> Rotten Tomatoes audience score: 94% (270,482 votes)
> Rotten Tomatoes Tomatometer score: 91% (57 reviews)
> Directed by: Rob Reiner

One of the most quintessential coming-of-age films of all-time comes straight from the pages of a Stephen King novella. The story, which takes place in 1959, depicts the adventures of four friends as they go searching for a corpse. A nostalgic vibe permeates nearly every scene and so too does an archetypal spirit of youth.

Source: Courtesy of Pinema

23. Trainspotting (1996)
> IMDb user rating: 8.2/10 (668,899 votes)
> Rotten Tomatoes audience score: 93% (313,905 votes)
> Rotten Tomatoes Tomatometer score: 91% (88 reviews)
> Directed by: Danny Boyle

Based on the cult novel by Irvine Welsh, this seminal dramedy provided a launching pad for star Ewan McGregor and director Danny Boyle. It puts viewers into the world of a junkie (McGregor) and his closest mates, who maintain comic dispositions in spite of their palpable despair. It’s a coming of age film perhaps, but a bleak one at that.

Source: Courtesy of Columbia Pictures

22. Boyz n the Hood (1991)
> IMDb user rating: 7.8/10 (136,569 votes)
> Rotten Tomatoes audience score: 93% (144,405 votes)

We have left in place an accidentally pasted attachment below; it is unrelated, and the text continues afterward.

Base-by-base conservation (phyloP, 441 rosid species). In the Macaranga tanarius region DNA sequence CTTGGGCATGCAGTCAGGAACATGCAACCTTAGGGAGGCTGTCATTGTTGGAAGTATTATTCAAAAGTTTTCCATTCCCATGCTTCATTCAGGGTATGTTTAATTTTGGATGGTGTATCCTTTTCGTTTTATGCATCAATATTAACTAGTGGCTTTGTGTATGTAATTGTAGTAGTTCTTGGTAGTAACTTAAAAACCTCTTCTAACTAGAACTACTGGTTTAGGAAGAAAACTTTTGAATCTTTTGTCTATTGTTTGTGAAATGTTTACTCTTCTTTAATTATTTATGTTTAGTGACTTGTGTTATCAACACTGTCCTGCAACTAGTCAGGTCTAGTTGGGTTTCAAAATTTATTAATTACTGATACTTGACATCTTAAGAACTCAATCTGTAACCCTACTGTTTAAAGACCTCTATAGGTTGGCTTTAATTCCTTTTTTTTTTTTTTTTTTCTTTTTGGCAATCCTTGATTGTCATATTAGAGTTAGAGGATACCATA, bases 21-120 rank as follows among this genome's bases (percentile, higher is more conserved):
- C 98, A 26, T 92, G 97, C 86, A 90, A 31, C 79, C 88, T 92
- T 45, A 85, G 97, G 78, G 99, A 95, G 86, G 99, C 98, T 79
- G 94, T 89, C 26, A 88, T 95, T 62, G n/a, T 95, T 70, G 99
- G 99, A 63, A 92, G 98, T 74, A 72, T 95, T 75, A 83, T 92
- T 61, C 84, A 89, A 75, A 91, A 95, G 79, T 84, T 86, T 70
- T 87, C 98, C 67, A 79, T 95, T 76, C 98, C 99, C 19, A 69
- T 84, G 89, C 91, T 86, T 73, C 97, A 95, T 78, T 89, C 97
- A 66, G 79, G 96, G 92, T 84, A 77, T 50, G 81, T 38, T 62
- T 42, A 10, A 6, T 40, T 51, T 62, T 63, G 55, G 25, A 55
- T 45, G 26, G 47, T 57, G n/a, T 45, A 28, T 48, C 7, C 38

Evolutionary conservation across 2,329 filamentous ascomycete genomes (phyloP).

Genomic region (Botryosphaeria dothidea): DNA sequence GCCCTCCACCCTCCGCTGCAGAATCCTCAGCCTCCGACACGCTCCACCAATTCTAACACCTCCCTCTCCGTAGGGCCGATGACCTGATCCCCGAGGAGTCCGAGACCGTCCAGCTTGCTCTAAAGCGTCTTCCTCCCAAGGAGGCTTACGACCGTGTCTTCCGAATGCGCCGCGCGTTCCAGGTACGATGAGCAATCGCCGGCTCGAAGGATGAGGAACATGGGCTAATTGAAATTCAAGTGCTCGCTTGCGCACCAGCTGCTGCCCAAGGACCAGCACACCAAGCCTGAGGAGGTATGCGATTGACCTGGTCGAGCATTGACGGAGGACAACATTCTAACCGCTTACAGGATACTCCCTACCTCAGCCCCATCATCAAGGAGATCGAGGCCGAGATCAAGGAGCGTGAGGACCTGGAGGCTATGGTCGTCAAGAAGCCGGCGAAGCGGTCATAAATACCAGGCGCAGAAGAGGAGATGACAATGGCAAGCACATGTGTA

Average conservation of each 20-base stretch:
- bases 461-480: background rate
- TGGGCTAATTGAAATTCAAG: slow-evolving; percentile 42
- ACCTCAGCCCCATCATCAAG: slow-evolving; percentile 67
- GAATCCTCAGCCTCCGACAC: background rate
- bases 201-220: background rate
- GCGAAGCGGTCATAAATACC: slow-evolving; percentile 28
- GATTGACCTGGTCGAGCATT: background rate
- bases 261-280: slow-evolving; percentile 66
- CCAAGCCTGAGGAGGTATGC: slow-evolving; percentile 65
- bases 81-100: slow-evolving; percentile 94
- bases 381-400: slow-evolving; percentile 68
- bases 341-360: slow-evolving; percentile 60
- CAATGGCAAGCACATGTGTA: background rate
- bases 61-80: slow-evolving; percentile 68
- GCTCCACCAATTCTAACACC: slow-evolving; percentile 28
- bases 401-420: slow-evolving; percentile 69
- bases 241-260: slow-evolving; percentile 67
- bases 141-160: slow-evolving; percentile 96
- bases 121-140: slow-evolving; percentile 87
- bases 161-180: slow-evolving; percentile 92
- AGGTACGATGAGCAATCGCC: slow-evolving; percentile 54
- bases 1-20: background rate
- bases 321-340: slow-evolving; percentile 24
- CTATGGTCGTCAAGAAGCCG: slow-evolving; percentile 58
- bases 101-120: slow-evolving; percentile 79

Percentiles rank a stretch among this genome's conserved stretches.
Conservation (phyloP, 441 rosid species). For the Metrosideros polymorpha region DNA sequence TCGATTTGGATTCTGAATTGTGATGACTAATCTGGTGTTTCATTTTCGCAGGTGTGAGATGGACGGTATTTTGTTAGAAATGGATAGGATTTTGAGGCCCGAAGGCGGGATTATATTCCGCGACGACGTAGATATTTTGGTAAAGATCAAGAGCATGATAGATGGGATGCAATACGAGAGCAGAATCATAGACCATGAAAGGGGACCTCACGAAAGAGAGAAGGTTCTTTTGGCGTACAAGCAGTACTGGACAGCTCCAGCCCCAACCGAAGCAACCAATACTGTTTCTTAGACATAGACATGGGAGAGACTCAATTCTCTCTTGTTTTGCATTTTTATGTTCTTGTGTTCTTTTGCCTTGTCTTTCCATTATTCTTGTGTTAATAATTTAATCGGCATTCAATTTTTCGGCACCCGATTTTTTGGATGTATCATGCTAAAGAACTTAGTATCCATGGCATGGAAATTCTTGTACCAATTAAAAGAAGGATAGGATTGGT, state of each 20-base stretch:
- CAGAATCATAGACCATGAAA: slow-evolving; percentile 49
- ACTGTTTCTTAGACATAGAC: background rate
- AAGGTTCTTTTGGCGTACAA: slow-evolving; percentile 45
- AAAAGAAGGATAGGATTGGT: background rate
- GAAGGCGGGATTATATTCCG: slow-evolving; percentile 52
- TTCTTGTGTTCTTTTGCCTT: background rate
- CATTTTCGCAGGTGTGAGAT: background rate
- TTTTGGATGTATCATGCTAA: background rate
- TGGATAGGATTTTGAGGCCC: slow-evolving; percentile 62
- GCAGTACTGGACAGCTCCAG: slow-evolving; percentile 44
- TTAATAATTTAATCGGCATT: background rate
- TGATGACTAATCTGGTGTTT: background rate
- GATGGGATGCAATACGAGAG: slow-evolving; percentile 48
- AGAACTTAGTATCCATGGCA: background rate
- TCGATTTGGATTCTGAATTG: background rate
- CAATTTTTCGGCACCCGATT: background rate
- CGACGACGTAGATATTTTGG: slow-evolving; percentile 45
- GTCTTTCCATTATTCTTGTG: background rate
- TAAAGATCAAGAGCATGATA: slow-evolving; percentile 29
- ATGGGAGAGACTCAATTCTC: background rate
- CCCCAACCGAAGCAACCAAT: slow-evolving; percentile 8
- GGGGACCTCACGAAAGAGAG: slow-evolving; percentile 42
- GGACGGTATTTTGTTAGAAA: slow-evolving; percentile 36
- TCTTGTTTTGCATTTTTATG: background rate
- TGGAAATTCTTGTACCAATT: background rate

> Rotten Tomatoes Tomatometer score: 96% (69 reviews)
> Directed by: John Singleton

The feature debut from filmmaker John Singleton sent a shock straight into the heart of American culture. Witness the struggles of ​​three young Black men as they try to survive the violence in Los Angeles’s Crenshaw neighborhood. Shot on a reported budget of $6.5 million, the film made $57.5 million at the domestic box office and helped inspire a sub-genre of similar fare.

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Source: Courtesy of Warner Bros.

21. The Iron Giant (1999)
> IMDb user rating: 8.1/10 (185,659 votes)
> Rotten Tomatoes audience score: 90% (204,978 votes)
> Rotten Tomatoes Tomatometer score: 96% (142 reviews)
> Directed by: Brad Bird

A commercial disappointment upon its release, Brad Bird’s animated adventure is now considered a cult classic. It centers on a young boy and his giant alien robot friend (voiced by Vin Diesel), who go on the run from paranoid government agents. The director reportedly conceived the idea after asking himself, ​​”What if a gun had a soul and didn’t want to be a gun?”

Source: Courtesy of Savoy Pictures

20. A Bronx Tale (1993)
> IMDb user rating: 7.8/10 (137,261 votes)
> Rotten Tomatoes audience score: 93% (66,889 votes)
> Rotten Tomatoes Tomatometer score: 97% (30 reviews)
> Directed by: Robert De Niro

A young man (Lillo Brancato) is torn between the criminal life and the blue-collar world of his father (De Niro) in this acclaimed period drama. It captures the 1960s Bronx and tackles multiple subjects, including interracial romance and the prejudice that ensues. Chazz Palminteri – who stars as local mob boss Sonny – also wrote the play on which the film is based.